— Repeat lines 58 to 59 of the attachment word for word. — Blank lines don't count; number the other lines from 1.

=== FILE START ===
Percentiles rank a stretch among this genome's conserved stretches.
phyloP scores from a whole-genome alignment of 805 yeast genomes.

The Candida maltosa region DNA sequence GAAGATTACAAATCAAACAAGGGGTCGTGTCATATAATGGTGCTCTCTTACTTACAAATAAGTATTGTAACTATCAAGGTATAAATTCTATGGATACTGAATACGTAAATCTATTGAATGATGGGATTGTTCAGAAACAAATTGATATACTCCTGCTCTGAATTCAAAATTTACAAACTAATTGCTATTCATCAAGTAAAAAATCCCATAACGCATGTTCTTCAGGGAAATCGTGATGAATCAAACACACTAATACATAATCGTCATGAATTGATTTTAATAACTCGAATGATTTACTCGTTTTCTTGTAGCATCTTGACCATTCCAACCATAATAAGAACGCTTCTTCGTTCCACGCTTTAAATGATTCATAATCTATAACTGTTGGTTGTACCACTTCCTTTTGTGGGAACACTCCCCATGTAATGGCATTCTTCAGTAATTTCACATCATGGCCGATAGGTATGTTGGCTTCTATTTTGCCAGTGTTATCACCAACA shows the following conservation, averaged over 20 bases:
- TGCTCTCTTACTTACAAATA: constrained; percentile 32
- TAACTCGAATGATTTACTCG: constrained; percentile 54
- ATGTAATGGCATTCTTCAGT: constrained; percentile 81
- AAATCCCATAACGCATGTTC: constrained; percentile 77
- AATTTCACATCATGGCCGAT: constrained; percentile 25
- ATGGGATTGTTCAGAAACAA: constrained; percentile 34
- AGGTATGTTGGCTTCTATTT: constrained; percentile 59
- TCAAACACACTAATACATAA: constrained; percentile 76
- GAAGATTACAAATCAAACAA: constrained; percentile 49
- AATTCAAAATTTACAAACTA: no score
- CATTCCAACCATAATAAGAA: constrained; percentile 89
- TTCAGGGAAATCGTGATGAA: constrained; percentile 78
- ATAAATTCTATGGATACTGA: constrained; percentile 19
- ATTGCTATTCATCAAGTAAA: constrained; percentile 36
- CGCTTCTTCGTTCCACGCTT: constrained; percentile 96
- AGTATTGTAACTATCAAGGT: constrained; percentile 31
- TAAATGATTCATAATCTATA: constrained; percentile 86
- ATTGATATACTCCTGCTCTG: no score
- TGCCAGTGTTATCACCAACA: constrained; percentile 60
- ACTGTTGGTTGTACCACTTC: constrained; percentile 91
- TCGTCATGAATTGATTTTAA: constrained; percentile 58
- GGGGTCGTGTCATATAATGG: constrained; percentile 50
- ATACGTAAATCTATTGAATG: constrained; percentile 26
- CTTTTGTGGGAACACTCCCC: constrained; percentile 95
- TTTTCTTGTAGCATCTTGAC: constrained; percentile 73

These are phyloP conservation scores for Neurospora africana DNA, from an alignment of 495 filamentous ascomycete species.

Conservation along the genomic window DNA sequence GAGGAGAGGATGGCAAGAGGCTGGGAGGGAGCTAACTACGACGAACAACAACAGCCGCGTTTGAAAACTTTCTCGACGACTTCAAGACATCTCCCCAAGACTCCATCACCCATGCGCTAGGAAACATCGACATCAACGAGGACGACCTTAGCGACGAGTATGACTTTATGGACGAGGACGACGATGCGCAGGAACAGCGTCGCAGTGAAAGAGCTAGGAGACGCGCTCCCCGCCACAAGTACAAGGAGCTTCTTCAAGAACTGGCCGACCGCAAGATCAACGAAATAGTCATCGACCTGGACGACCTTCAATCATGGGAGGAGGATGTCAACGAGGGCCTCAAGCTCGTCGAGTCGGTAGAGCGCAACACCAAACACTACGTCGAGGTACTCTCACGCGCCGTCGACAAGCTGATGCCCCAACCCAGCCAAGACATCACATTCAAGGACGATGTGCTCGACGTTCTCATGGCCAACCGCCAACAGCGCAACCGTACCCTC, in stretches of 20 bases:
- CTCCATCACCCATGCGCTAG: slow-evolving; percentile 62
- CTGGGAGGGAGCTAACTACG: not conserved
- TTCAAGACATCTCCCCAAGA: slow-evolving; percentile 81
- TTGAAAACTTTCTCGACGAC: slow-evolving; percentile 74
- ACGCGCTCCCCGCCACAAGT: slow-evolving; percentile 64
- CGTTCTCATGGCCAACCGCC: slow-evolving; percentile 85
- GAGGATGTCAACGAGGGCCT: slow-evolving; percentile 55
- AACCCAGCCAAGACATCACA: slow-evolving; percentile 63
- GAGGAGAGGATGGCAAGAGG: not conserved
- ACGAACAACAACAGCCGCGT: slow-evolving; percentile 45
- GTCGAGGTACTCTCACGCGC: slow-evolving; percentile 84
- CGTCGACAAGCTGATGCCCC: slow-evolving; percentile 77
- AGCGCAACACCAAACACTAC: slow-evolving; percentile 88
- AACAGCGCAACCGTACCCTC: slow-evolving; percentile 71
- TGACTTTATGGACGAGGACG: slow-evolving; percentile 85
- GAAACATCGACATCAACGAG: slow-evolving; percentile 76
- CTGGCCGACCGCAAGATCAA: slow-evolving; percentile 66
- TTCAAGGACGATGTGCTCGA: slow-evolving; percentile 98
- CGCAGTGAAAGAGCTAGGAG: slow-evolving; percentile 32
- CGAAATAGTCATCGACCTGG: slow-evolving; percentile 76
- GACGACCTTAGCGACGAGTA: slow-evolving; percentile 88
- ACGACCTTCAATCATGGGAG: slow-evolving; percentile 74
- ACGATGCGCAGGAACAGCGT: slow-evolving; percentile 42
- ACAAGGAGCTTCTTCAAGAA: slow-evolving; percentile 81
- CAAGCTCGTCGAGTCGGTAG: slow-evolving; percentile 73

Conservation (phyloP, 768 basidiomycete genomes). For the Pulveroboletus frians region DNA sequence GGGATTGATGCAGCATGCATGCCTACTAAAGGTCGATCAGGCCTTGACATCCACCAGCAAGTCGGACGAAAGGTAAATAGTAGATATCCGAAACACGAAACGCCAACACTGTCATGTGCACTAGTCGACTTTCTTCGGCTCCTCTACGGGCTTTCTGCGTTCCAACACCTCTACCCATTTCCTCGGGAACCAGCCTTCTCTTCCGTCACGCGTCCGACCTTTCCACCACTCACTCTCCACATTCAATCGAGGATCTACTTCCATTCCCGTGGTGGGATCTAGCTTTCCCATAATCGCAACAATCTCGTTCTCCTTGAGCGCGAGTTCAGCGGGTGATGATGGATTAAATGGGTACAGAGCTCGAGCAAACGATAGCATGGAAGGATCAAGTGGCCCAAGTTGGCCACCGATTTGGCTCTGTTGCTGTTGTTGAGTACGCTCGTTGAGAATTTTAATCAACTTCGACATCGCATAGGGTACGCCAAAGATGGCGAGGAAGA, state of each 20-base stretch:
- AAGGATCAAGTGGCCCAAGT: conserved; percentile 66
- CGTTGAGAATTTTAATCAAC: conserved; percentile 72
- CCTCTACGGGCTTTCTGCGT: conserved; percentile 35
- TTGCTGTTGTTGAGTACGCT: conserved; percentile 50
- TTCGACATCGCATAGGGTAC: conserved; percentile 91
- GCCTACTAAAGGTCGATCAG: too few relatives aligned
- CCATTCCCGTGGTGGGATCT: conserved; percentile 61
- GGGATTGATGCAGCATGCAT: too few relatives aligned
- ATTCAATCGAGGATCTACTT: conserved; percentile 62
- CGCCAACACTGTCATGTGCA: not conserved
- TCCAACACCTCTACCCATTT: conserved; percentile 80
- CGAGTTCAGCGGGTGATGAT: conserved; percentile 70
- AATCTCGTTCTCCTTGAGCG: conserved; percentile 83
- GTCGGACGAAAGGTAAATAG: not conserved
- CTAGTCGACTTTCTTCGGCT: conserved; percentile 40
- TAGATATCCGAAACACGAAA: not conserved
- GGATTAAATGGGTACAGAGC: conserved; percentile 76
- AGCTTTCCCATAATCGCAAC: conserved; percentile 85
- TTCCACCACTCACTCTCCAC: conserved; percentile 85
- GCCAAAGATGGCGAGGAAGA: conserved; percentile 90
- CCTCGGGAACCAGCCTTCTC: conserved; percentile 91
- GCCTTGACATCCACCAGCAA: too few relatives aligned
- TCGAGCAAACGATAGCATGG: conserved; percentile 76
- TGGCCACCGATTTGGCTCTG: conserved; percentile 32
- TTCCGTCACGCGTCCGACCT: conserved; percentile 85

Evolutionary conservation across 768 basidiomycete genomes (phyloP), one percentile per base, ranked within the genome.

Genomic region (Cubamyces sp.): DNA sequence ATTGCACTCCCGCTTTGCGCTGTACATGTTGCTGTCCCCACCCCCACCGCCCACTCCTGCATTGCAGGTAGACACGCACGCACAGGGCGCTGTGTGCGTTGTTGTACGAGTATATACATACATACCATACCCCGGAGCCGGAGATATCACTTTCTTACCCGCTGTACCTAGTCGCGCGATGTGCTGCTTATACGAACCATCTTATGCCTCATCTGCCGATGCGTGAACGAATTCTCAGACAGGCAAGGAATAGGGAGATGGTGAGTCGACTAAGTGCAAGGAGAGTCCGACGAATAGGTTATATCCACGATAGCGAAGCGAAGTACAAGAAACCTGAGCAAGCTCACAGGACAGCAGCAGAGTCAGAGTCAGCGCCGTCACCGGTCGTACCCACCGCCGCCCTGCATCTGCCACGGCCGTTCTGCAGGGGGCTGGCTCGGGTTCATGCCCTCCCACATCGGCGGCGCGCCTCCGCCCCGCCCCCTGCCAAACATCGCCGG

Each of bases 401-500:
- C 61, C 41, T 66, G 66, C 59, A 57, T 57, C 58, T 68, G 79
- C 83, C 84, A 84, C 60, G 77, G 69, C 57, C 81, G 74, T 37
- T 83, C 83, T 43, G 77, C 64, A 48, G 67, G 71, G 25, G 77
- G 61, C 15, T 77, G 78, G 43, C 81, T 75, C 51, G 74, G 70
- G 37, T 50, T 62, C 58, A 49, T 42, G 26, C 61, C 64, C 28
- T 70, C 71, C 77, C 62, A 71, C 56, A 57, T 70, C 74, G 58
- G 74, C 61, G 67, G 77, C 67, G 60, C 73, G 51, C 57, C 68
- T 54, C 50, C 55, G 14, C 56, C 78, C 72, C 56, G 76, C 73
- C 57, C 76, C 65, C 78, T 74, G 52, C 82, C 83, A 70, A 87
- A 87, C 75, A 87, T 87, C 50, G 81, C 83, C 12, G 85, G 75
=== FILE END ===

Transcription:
- CGTTGAGAATTTTAATCAAC: conserved; percentile 72
- CCTCTACGGGCTTTCTGCGT: conserved; percentile 35